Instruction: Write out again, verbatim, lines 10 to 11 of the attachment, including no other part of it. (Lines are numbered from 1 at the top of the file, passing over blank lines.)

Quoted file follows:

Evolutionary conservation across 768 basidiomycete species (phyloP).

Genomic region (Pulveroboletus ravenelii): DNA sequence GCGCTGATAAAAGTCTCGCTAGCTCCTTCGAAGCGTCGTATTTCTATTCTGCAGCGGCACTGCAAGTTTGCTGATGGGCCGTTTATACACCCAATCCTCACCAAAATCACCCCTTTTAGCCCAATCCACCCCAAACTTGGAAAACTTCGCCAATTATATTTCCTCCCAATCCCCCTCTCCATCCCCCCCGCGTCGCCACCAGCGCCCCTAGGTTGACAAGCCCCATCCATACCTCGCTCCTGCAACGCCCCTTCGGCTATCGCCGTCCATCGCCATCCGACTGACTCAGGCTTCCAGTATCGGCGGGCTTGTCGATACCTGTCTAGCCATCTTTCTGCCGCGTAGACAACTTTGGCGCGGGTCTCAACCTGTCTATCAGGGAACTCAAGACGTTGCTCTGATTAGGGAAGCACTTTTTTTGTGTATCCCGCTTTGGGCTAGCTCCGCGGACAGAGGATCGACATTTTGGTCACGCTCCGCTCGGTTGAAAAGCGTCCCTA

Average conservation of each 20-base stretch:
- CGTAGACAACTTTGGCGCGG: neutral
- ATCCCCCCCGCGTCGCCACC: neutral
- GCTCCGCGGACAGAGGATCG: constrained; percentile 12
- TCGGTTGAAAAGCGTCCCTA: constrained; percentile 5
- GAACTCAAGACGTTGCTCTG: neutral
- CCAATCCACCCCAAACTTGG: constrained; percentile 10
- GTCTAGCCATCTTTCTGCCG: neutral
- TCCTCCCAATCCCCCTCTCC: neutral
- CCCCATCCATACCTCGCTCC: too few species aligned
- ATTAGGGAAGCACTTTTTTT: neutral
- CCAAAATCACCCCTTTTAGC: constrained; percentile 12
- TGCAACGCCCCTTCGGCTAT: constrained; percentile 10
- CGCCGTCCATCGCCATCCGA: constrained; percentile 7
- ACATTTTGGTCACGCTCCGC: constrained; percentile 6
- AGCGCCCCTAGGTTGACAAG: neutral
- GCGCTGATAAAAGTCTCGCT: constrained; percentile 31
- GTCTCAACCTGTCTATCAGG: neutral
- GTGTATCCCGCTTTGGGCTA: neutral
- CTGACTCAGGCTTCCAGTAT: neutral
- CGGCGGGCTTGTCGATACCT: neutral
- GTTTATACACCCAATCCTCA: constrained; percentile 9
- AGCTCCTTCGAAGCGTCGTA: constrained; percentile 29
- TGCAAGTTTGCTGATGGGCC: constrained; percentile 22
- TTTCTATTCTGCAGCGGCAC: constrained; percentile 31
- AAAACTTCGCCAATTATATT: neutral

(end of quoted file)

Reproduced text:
- GTCTAGCCATCTTTCTGCCG: neutral
- TCCTCCCAATCCCCCTCTCC: neutral